C++ is not a superset of C, it is a completely different language with a shared history and similar syntax. The answers may be completely different. And even in the case of Objective-C, which is a strict superset of C, the idioms are not necessarily the same. You could write C code in Objective-C, but then you're not writing Objective-C, you're writing C. Support for that is an important feature of the language, but it is irrelevant in our tagging system.

Consider the example you gave: manipulating a bit flag. The code to do that in C is simply:

unsigned int bitField = 0U;
bitField |= flag;   // set a bit
bitField &= ~flag;  // clear a bit

That would be the correct answer if the question were tagged .
However, were the question to be tagged , you could expect a very different answer; namely:

Use the bitset<N> container class provided by the standard library.

That answer would, of course, not be valid if posted to a question with the tag, since the C standard library provides no such functionality. But not only is it provided by the C++ standard library, it is the preferred way of manipulating bit fields in C++ code. Sure, you could do it "the C way", but then you are not doing it "the C++ way" and have misleading tagged your question with the tag . You should have used if you want to get answers on the C way of doing things.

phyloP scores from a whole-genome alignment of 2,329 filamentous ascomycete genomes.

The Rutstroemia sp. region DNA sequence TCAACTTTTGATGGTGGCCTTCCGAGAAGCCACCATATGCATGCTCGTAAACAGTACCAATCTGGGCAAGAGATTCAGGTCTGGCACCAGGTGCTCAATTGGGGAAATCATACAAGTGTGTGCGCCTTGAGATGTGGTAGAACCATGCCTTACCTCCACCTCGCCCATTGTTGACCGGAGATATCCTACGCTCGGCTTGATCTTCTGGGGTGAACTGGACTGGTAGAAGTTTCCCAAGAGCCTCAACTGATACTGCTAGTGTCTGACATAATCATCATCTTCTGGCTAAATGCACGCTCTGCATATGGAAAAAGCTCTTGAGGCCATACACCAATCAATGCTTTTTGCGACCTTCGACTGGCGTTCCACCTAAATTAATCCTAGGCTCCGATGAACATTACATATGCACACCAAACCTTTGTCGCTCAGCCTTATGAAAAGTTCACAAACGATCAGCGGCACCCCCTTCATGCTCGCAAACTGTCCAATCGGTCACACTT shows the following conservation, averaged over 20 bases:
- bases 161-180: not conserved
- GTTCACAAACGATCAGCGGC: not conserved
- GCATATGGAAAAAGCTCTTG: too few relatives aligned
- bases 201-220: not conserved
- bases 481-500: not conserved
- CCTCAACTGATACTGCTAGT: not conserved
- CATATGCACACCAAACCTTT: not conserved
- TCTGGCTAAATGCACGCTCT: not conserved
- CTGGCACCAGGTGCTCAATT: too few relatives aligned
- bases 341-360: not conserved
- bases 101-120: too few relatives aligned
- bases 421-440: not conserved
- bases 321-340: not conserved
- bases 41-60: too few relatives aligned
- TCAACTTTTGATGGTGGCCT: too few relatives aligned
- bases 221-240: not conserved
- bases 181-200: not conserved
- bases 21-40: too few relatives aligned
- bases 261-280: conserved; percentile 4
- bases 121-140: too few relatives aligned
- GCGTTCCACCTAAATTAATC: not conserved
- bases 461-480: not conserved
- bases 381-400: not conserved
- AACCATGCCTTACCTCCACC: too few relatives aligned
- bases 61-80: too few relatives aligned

If you don't find that convincing, and still feel strongly that C, C++, and Objective-C are so similar as to merit this abuse of the tag system, consider the C# language. You certainly wouldn't dream of tagging the question , would you? But why not? C# shares a history with the C language, and a whole lot of its syntax. Certainly you could check if a bit flag is set using the same code in C# as you would in C. The only thing you'd need to change would be unsigned int to uint, a commonly used typedef even in the C world:

uint bitField = 0U;
bitField |= flag;   // set a bit
bitField &= ~flag;  // clear a bit

So what do you do? Use the tag that most accurately describes the either the language you're working in, or the language whose idioms you want to adopt. Ignore the fact that the answer might also be the same for some other language, or set of languages. You could easily be wrong. And even if you're not, it is quite irrelevant that Java experts may also be able to answer the question.

If the question is language-neutral, or you are looking for solutions that go beyond the idioms and idiosyncracies of particular languages, use the tag. Please do not use all of the tags for all of the languages that you might have some tangential applicability to your question.